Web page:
It doesn't have to be like this: although pasta, in and of itself, is not the most exciting of foods, its incredible versatility makes it the perfect base for experimentation. To begin with, the pasta possibilities stretch far beyond spaghetti and red sauce. For example, if you haven't already tried pesto or gnocchi, this is the perfect time to give both of them a shot. While you're at it, you might want to try playing with your old fashioned red sauce; even this most basic of sauces allows plenty of room for playing around. Here's a simple marinara recipe that you can use as a base for numerous dishes:
4 28-ounce cans of peeled whole tomatoes
2 12-ounce cans of tomato paste
Black pepper, salt, dried red pepper flakes, dried basil, dried oregano, minced garlic, and fennel seeds; all to taste.
Pour tomatoes and paste into a large pot, breaking up the tomatoes by hand; stir until completely combined. Add other ingredients; personally, I like to use six to eight cloves of garlic, five tablespoons of fennel seeds, three tablespoons of red pepper flakes, three tablespoons of basil, three tablespoons of oregano, one tablespoon of black pepper, and two teaspoons of salt. Cook on a low simmer until thickened, about three hours.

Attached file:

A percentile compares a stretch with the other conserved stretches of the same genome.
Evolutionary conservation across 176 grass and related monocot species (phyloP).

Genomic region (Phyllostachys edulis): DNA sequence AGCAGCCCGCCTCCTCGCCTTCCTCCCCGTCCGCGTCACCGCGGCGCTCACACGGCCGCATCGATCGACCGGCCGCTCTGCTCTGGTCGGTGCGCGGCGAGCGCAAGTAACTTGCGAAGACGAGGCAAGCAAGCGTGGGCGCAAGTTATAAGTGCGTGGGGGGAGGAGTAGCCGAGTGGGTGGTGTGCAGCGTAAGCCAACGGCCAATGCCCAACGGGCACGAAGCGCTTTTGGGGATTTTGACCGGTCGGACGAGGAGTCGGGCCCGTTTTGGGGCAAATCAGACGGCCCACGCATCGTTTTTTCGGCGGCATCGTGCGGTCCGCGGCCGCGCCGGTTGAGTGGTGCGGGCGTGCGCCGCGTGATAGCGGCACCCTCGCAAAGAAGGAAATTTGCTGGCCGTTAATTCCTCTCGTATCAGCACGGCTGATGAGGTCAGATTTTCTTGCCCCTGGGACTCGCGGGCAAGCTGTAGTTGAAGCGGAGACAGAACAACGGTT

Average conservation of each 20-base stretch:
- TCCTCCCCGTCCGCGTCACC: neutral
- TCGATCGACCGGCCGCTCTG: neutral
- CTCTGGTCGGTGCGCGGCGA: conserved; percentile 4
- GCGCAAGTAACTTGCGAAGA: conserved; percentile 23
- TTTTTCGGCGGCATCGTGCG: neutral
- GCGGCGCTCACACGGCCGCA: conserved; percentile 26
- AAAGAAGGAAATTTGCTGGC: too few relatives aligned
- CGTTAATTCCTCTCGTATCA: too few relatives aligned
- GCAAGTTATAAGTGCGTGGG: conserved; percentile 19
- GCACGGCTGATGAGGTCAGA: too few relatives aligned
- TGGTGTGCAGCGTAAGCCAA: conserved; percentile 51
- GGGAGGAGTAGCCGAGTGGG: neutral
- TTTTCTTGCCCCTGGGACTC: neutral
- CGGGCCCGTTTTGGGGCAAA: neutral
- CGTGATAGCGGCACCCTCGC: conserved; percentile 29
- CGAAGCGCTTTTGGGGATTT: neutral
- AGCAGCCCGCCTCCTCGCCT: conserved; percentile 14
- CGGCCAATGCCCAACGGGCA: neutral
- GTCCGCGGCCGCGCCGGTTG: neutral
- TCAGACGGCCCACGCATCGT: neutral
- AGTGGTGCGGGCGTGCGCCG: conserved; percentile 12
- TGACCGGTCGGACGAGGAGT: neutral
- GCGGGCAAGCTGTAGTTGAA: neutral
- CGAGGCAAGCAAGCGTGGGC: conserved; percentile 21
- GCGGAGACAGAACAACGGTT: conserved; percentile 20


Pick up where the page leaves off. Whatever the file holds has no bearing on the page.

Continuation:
In addition to playing with the sauce's spices, you can play with the ingredients that you add. Depending on your spices, this makes a good base for ground beef or sausage, pancetta, cream, sauteed mushrooms, or a variety of other foods. It is good on almost any type of pasta, and works well in lasagna or other baked dishes. Best of all, since it is so inexpensive, a failed experiment won't cost you a fortune!